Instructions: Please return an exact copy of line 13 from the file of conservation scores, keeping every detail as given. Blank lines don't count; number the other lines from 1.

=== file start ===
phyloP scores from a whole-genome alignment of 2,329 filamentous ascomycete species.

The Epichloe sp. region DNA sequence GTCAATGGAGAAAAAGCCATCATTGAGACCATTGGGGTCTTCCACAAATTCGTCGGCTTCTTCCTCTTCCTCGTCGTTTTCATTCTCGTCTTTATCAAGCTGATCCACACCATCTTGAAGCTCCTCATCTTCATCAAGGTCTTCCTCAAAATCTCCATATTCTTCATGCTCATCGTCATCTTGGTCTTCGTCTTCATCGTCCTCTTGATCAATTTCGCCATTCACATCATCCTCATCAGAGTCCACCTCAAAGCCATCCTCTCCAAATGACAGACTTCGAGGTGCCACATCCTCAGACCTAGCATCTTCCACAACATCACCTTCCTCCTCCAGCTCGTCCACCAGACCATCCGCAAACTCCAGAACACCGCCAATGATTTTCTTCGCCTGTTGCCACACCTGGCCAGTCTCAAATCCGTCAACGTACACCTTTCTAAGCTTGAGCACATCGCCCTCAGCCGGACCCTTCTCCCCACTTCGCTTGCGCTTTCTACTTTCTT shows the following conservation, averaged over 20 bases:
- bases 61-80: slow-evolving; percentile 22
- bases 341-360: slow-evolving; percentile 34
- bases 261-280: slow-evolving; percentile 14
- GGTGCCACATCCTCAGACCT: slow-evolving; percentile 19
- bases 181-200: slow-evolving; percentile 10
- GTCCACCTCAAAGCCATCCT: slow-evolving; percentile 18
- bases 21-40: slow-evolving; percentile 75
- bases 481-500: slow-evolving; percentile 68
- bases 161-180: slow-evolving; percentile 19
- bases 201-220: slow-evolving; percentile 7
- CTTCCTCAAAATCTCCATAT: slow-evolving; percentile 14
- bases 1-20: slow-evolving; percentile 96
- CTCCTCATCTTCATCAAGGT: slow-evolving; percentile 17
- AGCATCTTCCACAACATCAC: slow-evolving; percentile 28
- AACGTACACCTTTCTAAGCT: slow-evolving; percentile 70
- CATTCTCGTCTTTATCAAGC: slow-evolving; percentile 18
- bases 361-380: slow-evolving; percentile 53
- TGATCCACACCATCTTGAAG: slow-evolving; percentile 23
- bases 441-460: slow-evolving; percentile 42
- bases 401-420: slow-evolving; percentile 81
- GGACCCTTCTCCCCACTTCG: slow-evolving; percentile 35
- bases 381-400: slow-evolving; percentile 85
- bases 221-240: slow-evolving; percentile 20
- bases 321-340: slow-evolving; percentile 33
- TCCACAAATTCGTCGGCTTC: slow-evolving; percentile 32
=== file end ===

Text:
- CTTCCTCAAAATCTCCATAT: slow-evolving; percentile 14